First aid training for at least some of the employees in any company is a mandatory requirement because the employer has a duty of care which is not being met if adequate first aid provision is not made – and this includes trained personnel as well as equipment. At a very minimum, there should be a trained first-aider in every location on every shift, but in deciding numbers, an employer must take into account absence through illness and holiday entitlement so this minimum should in practice be exceeded by a reasonable margin.
Keep the training up to date
It is amazing how quickly the world of medicine moves on and this applies to first aid in just the same way that it does in more complex medical fields. Although it is rarely dangerous to use an old technique it is nevertheless best to be up to the minute. Also, the memory can play tricks and some of the things you will learn in a first aid at work course will be techniques you may not use for years at a time and it is easy to forget how to do them properly. Top-up courses are essential and every employer should make sure that the designated first aiders attend regularly. One good way of keeping skill levels up is for the trained staff to cascade very basic knowledge down – telling someone else how to do it often makes it stick better in your own head.
It’s not all CPR with Vinnie
The recent TV advert campaign with Vinnie Jones showing the latest technique has made a lot of people keen to learn first aid and this is generally a good thing but there is a more prosaic side and some of it can be quite gruesome. Anyone putting themselves forward to be the designated first aider at work must be prepared to sometimes do the less pleasant things such as deal with someone who is being sick, someone who has cut themselves badly or has a displaced fracture – that can look horrible and can also make the person quite violent with the pain. During the training course for first aid at work you will be shown what to do in some quite extreme situations such as electrocution, drowning and choking but it isn’t wise to pretend these never happen, because they do and as designated person, it is up to you to help – so decide whether you are up to it at the beginning, because it is too late with an emergency at your feet.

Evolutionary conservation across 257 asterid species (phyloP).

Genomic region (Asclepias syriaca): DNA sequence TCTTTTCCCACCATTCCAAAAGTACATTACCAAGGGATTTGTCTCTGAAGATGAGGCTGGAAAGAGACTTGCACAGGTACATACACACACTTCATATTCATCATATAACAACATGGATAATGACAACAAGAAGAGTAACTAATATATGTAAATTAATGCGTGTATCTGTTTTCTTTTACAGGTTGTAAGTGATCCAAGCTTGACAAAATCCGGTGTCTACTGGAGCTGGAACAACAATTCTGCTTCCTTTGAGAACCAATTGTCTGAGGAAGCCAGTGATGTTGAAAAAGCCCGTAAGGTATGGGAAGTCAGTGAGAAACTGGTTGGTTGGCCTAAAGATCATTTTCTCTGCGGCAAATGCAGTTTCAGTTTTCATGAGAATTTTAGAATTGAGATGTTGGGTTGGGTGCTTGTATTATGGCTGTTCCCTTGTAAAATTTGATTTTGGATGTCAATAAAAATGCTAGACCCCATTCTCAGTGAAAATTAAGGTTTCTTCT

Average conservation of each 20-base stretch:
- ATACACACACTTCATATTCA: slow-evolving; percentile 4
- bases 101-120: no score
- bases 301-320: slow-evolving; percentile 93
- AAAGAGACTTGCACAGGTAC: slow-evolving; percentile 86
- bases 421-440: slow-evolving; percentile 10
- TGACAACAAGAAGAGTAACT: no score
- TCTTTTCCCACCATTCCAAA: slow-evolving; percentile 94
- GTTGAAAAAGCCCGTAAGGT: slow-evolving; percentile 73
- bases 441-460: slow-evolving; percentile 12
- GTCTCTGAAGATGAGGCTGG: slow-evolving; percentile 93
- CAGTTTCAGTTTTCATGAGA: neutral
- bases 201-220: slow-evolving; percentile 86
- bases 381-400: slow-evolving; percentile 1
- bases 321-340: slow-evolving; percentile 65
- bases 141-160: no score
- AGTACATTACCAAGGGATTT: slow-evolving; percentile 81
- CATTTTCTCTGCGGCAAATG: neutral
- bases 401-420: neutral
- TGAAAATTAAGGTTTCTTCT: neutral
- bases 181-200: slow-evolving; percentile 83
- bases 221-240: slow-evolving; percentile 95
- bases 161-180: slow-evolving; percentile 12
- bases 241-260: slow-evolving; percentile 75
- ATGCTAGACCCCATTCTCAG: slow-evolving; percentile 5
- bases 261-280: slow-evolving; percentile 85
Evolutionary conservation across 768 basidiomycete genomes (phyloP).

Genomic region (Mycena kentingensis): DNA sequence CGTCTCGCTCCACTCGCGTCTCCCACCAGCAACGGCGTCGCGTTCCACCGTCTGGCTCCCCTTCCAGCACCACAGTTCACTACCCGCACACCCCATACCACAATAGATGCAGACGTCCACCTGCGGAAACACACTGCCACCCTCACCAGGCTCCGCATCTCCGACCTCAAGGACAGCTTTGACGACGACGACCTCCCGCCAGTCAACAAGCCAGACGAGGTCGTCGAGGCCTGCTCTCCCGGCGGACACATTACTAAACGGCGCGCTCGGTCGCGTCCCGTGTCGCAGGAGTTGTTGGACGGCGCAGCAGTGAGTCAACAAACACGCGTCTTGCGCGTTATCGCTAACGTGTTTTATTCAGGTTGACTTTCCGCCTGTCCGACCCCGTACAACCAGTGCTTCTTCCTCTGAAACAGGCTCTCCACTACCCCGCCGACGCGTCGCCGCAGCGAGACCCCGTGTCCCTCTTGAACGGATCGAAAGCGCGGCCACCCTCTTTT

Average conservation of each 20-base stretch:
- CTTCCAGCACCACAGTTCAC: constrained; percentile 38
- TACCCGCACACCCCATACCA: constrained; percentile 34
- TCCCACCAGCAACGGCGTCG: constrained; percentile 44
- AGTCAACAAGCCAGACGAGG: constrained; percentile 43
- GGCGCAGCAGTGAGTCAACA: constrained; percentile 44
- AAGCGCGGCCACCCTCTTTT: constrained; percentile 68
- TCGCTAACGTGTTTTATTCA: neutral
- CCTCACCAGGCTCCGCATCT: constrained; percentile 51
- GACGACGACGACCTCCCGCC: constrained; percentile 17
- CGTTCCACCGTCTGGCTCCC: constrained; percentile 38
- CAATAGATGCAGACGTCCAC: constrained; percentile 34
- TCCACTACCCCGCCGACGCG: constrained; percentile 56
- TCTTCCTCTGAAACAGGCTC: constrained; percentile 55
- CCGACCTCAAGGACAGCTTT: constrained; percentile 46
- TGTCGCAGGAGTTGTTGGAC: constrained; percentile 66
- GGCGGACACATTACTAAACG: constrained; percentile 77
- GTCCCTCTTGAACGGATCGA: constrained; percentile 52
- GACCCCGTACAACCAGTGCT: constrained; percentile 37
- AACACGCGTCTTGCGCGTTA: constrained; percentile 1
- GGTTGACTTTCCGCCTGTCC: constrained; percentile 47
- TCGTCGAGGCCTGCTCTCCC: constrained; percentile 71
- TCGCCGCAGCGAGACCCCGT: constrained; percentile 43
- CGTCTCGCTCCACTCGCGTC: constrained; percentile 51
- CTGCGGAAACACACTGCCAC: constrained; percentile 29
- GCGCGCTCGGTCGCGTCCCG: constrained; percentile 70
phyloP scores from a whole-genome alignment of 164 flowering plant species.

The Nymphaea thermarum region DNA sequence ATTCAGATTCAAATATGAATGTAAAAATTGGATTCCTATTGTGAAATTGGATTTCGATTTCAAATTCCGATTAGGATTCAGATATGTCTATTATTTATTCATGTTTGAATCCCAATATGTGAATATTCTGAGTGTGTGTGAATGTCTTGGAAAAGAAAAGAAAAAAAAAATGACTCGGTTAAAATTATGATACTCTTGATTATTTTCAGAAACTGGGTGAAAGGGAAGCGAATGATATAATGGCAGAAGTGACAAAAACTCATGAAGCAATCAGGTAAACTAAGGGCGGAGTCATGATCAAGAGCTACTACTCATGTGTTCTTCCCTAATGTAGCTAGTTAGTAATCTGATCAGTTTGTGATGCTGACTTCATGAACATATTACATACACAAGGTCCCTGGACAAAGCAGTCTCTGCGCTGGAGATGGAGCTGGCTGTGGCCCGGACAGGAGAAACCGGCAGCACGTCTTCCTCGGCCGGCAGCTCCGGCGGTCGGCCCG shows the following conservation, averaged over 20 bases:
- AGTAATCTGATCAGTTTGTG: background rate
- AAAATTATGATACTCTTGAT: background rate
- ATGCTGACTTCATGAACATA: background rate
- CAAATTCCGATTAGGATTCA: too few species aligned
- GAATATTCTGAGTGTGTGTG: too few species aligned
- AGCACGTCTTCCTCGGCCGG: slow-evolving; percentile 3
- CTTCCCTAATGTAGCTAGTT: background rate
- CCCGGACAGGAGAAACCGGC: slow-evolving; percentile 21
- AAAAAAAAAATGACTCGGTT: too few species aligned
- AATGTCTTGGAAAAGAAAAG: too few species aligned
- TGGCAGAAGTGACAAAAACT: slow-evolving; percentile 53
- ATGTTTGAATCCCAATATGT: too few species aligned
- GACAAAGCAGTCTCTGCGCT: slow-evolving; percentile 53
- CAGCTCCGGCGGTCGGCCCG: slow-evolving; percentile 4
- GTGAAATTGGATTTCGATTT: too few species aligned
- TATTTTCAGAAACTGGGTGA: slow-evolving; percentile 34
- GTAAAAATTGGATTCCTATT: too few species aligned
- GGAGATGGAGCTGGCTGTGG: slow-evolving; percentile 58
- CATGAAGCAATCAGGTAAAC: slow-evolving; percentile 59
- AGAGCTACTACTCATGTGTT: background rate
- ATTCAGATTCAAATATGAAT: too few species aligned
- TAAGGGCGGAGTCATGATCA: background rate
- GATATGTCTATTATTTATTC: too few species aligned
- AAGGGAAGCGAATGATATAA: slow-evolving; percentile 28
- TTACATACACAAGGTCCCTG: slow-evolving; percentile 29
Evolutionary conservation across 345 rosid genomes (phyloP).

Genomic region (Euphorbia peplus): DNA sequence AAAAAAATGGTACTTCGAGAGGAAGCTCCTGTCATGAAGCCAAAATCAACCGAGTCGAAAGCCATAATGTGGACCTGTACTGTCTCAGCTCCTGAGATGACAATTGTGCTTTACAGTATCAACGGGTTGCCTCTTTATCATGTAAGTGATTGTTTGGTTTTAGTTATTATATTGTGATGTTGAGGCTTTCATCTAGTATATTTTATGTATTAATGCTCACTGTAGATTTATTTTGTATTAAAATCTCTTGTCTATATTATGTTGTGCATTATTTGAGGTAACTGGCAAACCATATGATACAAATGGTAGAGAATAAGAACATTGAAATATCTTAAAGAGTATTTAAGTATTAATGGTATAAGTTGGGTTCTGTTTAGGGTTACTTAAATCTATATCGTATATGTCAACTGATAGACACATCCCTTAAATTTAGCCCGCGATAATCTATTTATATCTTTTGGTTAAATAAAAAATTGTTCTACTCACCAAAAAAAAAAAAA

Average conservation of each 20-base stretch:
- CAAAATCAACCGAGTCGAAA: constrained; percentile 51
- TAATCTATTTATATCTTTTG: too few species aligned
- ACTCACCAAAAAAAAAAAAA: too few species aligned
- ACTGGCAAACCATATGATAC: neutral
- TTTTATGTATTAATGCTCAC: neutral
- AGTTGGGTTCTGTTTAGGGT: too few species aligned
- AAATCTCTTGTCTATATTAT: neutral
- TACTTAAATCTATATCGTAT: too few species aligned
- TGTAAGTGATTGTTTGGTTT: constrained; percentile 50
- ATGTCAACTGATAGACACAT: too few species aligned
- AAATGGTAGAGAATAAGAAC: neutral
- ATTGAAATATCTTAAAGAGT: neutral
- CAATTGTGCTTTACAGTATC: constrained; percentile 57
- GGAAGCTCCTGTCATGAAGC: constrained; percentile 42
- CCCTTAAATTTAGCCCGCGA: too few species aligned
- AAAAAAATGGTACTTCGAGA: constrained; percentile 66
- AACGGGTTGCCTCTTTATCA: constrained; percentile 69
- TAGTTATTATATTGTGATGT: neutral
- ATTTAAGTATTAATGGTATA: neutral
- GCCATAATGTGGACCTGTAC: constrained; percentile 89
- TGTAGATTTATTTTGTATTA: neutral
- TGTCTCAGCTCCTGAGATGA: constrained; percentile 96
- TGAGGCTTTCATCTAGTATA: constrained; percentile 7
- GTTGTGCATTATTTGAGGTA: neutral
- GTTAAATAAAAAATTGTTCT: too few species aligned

Checking the cabinet
Perhaps the most boring bit of being designated first aider is keeping the cabinet stocked, but in some ways it is the most important. There is nothing worse than finding a first aid kit out of something vital – a log of contents and checks made is all part of providing an adequate first aid service and consequences can be severe if, on inspection, it is found to be inadequately stocked.